Surveillance camera policy under revision following breach.

The ‘breach’ was an inadvertent use of unmarked cameras at The Bight Cemetery, Wingham.

It was found, following a complaint about cameras at the cemetery, that cameras lacked appropriate signage.

The cameras were installed to monitor the site after vandalism created intense public interest in the area.

Following an investigation I have been advised that signage should have been installed to inform those visiting the site that cameras were in use,” Council’s General Manager, Adrian Panuccio, said.

Mr. Panuccio said the cameras were installed in good faith to protect the monuments which had not been damaged and were in place for a period of four weeks, however it was now clear following the investigation that this was a breach of privacy legislation.

As soon as it came to our attention we advised the Information and Privacy Commission of the breach and have since undertaken a range of actions to ensure we are compliant with the regulations going forward.”

Mr. Panuccio explained the cameras used at the cemetery were single shot motion activated cameras.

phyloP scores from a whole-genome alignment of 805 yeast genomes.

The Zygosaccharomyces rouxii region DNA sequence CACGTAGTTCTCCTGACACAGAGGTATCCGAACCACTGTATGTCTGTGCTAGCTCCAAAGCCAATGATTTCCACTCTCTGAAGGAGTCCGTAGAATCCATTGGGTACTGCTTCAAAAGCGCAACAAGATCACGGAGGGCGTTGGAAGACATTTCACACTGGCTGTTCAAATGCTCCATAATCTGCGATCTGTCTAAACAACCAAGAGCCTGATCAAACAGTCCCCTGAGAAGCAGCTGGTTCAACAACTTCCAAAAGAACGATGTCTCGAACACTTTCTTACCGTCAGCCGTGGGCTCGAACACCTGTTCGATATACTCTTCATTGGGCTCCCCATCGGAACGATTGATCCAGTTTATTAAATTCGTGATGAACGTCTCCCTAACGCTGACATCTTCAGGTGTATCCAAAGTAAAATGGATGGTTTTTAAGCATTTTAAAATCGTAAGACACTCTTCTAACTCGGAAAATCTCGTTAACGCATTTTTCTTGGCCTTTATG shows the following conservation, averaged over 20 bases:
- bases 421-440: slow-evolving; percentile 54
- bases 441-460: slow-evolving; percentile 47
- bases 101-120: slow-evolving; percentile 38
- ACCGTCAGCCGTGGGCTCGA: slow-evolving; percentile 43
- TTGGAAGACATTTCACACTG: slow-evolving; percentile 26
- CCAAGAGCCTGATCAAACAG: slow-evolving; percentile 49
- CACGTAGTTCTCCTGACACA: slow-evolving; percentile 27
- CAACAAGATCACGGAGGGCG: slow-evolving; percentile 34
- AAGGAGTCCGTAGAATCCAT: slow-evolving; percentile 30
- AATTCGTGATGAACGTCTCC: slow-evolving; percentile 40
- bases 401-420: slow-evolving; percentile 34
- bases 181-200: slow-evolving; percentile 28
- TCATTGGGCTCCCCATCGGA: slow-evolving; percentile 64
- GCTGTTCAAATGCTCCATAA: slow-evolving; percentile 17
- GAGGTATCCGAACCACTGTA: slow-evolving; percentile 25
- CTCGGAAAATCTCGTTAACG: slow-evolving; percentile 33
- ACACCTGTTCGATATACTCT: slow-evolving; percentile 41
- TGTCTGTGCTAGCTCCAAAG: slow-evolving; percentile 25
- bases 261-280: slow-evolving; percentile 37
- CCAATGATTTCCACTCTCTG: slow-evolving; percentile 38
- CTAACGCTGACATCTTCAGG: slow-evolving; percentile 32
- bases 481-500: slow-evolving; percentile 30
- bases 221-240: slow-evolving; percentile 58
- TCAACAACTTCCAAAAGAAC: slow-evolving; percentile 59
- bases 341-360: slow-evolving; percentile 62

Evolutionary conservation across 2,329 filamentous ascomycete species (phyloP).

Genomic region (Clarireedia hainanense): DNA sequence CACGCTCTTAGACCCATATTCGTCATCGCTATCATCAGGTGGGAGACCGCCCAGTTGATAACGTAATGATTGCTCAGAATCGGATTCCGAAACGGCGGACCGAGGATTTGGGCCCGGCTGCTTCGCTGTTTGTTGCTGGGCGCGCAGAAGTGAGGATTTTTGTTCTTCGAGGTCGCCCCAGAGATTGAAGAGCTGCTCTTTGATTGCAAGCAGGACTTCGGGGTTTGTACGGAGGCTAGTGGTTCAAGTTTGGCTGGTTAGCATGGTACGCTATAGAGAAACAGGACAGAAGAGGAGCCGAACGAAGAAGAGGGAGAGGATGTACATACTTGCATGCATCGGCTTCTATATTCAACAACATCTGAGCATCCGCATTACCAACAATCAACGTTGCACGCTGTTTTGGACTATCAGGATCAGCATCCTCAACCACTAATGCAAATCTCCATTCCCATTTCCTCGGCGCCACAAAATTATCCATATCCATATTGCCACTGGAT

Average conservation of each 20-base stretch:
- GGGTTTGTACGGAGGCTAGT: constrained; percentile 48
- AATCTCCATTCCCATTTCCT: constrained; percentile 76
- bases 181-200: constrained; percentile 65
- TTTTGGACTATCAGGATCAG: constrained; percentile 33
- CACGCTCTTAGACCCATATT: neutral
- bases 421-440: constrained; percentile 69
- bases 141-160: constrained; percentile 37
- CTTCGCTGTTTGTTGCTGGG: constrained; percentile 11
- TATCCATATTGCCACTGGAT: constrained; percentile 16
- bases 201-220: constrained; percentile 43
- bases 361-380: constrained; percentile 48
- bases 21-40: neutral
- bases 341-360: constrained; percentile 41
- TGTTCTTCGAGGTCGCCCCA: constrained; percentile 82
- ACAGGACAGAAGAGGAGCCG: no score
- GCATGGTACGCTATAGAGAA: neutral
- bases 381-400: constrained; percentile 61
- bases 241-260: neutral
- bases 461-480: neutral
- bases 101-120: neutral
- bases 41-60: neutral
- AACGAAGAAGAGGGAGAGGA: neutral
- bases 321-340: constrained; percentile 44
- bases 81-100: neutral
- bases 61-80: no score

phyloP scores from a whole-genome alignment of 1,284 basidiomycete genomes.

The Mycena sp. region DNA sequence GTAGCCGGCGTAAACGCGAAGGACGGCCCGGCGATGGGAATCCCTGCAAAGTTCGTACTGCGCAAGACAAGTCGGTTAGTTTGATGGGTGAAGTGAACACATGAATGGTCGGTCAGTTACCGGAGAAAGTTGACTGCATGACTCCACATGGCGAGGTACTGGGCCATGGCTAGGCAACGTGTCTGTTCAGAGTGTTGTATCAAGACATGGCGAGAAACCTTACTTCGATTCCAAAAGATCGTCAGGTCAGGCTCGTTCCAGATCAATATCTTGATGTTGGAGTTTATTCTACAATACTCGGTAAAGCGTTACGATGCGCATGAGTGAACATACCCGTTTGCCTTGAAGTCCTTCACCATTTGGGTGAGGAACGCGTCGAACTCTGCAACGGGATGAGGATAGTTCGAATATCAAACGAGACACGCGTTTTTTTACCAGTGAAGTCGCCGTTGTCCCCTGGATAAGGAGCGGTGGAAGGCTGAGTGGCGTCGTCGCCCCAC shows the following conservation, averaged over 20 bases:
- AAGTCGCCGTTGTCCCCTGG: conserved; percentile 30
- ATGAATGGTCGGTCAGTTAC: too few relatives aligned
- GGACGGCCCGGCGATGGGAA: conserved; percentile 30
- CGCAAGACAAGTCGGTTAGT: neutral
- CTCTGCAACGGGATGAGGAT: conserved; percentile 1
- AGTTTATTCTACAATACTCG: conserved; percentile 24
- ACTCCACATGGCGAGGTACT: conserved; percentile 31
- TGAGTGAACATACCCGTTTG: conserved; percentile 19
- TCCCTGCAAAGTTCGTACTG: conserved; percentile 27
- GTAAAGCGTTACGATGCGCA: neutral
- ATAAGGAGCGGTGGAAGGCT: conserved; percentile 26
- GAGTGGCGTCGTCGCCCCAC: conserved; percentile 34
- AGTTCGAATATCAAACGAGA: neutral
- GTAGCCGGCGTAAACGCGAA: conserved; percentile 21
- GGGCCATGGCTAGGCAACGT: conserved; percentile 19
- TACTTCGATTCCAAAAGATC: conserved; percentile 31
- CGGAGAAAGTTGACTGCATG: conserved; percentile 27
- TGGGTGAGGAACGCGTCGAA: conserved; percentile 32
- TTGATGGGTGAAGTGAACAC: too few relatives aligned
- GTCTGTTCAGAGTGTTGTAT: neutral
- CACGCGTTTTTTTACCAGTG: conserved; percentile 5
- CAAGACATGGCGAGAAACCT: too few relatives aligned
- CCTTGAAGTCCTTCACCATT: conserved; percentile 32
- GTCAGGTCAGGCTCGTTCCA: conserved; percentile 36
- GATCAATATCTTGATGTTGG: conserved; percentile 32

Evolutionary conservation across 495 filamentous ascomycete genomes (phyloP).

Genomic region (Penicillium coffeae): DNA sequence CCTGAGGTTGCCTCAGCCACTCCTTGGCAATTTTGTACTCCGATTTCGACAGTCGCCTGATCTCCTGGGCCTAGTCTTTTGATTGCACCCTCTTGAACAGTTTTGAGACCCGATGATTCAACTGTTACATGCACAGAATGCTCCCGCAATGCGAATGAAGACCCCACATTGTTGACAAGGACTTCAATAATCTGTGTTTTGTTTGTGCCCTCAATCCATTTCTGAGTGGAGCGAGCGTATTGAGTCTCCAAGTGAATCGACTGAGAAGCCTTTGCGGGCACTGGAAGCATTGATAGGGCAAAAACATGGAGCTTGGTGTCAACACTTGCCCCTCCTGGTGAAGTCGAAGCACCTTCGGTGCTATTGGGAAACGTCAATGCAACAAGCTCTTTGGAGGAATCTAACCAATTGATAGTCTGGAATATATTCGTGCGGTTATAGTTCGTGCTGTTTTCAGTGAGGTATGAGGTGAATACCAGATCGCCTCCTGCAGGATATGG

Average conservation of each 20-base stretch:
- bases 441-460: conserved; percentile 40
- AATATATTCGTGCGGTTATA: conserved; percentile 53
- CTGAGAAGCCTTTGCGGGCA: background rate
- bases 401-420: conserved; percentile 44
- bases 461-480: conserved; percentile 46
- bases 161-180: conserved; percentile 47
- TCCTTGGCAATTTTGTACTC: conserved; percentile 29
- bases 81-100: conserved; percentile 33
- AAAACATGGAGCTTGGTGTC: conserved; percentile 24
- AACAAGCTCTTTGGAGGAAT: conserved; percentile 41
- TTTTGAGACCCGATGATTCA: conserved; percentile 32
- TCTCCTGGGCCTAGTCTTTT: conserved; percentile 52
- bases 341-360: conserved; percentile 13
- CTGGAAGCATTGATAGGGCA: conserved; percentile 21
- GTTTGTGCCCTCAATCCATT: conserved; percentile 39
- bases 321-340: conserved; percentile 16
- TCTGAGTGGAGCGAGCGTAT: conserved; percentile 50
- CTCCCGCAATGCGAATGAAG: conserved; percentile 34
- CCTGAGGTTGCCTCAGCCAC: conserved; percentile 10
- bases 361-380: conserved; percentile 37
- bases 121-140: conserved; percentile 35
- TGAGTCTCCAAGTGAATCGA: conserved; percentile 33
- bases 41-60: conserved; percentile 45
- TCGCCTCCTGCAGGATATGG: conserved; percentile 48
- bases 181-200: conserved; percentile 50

Under the Privacy and Personal Information Protection Act Council can install these cameras without signage for law enforcement purposes, such as the illegal dumping of rubbish. At The Bight Cemetery, there is doubt as to whether this exemption applies as Council is not the law enforcement agency for vandalism.

We have now reviewed our policy around the use of surveillance cameras and are implementing training for staff to ensure this doesn’t happen again.”

A register of all surveillance cameras in use by MidCoast Council that require public notification by way of signage, including their location and purpose, will soon be available on Council’s website.

The revised Surveillance Camera Policy will be put to Council’s policy working group, which consists of staff and Councillor representatives, and reported to the March meeting of Council before being placed on public exhibition for community feedback.

Council is also consulting affected families on a draft restoration action plan for the repair of the damaged headstones at The Bight Cemetery. The draft plan is also with Blight of the Bight community group, the National Trust, Cemeteries and Crematoria NSW and Council’s Heritage Advisor for feedback.

The result of this consultation is expected to be reported to Councillors at the February meeting of Council, with work to start on the restoration following the adoption of the plan.